ZOBEIR RAHAMA (1830-1913), Egyptian Pasha and Sudanese governor whose name is mentioned in connection with the campaign for the restoration of Mahārājā Duleep Siṅgh to the throne of the Punjab, was a member of a family which claimed descent from the Quraish tribe through 'Abbās, uncle of Muhammad. He was a leading ivory and slave trader on the White Nile. Nominally a subject of Egypt, he raised an army of several thousand well-armed blacks and became a dangerous rival to the Egyptian authorities. He participated on the side of the Turks in the Russo-Turkish war of 1877. Because of the influence he commanded in international affairs, Mahārājā Duleep Siṅgh on his return to Europe from Aden in 1886 sought to enlist his support. His agent, Abdul Rasūl Kashmīrī, met Zobeir in Cairo. Zobeir attracted the notice of the Government of India who in 1888 sent two of its agents ---Munshī 'Azīz ud-Dīn and Jasvant Siṅgh called "father of the turban" by Zobeir on account of his unwieldy turban to Cairo posing as friends of the Mahārājā. That was the time of the decline of Zobeir. All his property had been confiscated and he was living in a house near the railway station in Cairo. Though allowed personal freedom he was carefully watched and his movements restricted. The only names from among Duleep Siṅgh's friends in India he remembered were those of Bābā Khem Siṅgh Bedī and some chiefs near Fīrozpur (presumably the Rājā of Farīdkoṭ).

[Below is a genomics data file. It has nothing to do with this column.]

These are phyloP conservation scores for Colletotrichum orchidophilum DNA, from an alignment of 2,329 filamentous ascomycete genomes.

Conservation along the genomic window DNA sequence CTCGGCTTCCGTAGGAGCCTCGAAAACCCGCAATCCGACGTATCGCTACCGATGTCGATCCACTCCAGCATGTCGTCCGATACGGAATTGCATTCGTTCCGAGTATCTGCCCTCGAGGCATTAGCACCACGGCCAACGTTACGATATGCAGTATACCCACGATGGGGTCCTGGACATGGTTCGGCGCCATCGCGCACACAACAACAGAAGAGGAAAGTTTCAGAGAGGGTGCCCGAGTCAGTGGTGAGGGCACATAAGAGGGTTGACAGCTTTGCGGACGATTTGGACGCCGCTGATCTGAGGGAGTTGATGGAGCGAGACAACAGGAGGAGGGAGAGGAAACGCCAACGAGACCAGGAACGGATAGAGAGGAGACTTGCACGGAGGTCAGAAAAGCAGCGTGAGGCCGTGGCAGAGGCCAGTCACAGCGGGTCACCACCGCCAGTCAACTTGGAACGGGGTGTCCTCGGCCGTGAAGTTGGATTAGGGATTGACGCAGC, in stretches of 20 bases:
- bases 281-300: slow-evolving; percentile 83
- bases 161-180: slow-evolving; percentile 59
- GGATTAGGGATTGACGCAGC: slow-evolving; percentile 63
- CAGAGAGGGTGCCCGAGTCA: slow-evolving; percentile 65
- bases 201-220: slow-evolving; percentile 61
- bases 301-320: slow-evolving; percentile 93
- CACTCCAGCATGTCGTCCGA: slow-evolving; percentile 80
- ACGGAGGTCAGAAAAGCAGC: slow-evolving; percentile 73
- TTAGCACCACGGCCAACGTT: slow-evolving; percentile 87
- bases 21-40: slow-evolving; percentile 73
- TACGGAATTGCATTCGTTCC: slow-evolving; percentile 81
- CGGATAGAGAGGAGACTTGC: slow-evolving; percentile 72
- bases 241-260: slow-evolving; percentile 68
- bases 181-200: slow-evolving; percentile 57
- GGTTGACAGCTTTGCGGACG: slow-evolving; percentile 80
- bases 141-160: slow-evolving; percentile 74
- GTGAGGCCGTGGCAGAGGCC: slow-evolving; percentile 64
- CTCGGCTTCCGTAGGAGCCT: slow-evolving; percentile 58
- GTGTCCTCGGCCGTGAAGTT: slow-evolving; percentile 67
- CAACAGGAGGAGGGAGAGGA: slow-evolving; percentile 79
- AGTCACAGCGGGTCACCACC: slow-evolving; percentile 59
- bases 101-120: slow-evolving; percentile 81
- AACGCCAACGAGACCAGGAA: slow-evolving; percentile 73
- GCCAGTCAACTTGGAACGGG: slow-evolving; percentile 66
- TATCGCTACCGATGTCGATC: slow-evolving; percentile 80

K. S. Thāpar